April 28, 2009

First Nations seek Pope's apology

First Nations delegation to meet privately with PopeOn the eve of its private audience with Pope Benedict XVI at the Vatican on Wednesday, a small delegation from Canada's Assembly of First Nations hailed the event as "historic and momentous."

During the meeting behind closed doors, the Pope is expected to read a statement about the Roman Catholic Church's role in the residential school system in Canada.

The church administered three-quarters of residential schools across Canada, but has yet to apologize for the abuse suffered by many of the 90,000 former students still alive.

Assembly of First Nations Leader Phil Fontaine is part of the delegation, which also includes elders and survivors.

"We're going to be in conversation with the Holy Father, and we're going to talk about the residential school experience," he told CBC News.

Isabella Tatar, head of the Legacy of Hope Foundation, which seeks to create awareness about the effects of residential schools, said the meeting represents an important step forward.

"The fact that survivors, their experiences are being validated, I think that will serve a very effective tool or forum for closure, not necessarily for everyone, but I think for a significant number of people," she said.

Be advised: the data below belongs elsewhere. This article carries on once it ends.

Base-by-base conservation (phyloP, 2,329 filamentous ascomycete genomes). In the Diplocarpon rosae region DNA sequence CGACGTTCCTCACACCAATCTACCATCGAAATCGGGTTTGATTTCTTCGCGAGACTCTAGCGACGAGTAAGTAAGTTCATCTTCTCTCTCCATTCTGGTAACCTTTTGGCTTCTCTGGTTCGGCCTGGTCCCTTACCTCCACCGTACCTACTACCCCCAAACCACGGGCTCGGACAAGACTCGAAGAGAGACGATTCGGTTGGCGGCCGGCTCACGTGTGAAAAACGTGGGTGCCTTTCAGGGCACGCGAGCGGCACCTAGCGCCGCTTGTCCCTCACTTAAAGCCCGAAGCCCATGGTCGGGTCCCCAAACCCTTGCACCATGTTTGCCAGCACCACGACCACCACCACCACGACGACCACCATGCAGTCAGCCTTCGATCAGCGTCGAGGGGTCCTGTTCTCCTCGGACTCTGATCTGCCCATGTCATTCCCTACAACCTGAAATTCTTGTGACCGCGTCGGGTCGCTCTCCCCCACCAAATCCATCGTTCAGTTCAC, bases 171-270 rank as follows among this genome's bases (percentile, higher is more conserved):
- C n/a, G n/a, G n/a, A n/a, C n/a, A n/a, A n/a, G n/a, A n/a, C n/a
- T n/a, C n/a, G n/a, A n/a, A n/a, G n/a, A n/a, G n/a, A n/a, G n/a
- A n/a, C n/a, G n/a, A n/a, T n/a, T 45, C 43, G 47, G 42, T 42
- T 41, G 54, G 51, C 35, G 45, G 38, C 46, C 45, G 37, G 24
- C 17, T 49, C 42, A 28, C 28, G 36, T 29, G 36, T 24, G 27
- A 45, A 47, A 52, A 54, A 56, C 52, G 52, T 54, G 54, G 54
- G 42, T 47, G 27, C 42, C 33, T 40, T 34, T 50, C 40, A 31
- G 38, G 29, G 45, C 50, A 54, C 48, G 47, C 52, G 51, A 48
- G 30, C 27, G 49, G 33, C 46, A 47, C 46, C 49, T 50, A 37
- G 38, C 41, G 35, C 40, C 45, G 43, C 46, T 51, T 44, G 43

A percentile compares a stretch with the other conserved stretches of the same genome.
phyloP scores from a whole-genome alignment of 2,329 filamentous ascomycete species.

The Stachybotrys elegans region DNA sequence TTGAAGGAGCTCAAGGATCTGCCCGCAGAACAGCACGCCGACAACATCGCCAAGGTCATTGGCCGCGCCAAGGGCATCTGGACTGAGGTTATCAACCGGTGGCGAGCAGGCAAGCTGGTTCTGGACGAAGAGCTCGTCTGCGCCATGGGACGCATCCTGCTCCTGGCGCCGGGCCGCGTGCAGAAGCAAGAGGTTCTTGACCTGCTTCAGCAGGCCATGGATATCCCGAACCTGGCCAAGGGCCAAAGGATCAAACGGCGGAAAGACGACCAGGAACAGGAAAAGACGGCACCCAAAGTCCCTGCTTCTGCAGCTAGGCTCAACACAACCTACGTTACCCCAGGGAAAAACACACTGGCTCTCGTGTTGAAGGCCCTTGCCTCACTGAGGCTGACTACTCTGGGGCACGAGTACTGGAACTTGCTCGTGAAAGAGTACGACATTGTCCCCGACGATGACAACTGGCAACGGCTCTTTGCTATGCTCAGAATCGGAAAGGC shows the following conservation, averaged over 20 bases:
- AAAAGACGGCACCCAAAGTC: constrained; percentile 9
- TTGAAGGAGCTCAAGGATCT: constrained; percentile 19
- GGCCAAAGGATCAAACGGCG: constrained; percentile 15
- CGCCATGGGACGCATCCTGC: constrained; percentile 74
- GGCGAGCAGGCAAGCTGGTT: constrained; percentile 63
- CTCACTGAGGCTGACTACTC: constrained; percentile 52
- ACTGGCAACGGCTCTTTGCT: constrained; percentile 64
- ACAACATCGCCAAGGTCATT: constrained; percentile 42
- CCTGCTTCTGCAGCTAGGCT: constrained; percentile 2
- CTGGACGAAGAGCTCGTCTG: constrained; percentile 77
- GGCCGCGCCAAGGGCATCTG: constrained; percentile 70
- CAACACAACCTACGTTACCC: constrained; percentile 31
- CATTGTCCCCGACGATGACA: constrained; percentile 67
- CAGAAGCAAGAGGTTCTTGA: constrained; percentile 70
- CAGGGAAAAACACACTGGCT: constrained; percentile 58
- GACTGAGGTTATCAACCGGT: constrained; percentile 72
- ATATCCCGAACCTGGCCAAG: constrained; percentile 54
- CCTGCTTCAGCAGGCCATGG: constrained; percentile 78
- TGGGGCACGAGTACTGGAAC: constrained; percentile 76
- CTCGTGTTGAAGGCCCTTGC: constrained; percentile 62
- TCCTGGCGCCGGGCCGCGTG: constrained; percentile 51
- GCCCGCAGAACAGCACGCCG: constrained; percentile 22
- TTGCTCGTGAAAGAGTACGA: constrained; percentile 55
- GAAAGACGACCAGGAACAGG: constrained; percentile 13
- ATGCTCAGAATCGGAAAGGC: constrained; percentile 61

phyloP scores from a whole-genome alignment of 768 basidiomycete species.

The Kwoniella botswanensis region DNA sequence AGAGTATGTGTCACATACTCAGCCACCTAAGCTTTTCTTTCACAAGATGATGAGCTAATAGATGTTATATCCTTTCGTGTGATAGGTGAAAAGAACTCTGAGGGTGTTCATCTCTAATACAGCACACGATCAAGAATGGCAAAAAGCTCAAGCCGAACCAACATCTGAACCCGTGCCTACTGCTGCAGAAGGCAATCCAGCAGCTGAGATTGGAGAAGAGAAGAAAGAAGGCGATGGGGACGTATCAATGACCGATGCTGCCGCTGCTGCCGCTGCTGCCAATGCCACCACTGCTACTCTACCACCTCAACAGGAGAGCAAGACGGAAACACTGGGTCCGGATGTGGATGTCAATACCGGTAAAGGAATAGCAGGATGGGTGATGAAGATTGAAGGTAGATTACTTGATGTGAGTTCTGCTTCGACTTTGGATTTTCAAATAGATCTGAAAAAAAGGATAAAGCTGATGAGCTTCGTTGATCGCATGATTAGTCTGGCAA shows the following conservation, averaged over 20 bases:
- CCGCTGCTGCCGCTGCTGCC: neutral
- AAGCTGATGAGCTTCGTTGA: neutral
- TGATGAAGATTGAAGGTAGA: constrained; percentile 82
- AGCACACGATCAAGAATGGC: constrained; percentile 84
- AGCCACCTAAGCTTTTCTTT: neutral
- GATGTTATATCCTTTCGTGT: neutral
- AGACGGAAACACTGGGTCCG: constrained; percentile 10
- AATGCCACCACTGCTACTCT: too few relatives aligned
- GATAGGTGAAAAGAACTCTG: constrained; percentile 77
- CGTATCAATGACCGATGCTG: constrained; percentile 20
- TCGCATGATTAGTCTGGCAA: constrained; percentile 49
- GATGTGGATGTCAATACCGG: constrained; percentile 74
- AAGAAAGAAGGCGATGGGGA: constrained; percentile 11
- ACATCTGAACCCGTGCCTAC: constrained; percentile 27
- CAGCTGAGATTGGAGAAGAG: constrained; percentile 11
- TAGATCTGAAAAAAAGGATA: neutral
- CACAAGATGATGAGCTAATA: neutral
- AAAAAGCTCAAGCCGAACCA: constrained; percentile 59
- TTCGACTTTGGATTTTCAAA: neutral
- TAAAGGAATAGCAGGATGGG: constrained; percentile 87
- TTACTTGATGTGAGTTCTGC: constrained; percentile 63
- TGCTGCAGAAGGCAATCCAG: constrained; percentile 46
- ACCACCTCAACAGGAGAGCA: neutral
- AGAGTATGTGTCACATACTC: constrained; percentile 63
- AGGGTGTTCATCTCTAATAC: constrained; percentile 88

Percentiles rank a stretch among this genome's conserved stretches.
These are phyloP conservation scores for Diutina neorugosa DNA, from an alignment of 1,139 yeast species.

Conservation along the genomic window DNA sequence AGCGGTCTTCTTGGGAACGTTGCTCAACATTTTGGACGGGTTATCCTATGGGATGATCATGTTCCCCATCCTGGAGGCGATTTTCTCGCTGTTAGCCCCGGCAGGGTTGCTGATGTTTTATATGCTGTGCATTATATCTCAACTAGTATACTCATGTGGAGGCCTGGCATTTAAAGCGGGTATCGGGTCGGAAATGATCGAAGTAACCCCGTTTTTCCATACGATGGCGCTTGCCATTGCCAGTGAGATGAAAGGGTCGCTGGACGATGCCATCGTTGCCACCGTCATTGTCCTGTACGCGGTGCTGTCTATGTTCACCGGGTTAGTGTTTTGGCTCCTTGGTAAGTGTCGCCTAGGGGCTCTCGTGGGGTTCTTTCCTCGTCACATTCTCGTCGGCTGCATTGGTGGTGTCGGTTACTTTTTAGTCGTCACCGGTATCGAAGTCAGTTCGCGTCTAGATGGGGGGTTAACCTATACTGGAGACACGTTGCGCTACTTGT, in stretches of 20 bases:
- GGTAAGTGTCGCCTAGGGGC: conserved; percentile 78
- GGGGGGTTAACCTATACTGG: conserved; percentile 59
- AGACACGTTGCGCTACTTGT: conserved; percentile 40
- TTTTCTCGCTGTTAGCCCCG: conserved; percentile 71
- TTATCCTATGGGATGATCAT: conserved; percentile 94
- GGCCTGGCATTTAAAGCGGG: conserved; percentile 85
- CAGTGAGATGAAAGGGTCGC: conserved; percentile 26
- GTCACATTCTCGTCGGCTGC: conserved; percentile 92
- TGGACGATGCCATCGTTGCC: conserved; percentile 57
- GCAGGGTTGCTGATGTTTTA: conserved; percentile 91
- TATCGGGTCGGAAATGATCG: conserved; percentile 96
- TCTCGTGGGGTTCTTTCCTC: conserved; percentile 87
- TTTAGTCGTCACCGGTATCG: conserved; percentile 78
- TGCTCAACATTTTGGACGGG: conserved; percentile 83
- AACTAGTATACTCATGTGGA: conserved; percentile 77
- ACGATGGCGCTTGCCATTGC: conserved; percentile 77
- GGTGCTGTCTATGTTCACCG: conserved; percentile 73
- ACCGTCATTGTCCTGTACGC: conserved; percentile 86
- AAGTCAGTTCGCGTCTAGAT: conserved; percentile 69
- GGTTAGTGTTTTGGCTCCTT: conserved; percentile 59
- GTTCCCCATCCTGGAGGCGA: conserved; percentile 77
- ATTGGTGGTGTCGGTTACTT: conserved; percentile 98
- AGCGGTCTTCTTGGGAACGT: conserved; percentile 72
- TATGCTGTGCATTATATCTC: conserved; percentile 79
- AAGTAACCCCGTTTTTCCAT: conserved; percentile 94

Comment:  I'm gonna go out on a limb and guess that whatever the Pope says, it won't alleviate the pain felt by the residential school survivors.

Note that the survivors already have a financial settlement, which Fontaine called a "symbolic apology," and an actual apology from Canada's prime minister. They've also asked the Queen of England to apologize.

One has to wonder why these apologies haven't provided "closure" yet and which apology will be the final apology needed. If the Pope apologizes and that doesn't do the trick, then what?

2 comments:

Simone said...

I would suspect that each individual involved needs his/her own specific closure to forgive and move on and perhaps that is why there needs to be more than one addressing of the situation. Considering the number of people involved and not being familiar with further details I wonder if those who were involved on a personal level have themselves apologized for their actions to the individuals they directly affected or if they have been held accountable for the choices they made and the treatment they issued. None of the victims have any direct relationship with the pope, but they do know his representatives.

Ananda girl said...

I do not believe that this is the sort of thing that can ever be alleviated by words. I think an apology can only be a symbolic acknowledgement of the facts, not an eraser. That type of damage cannot be erased.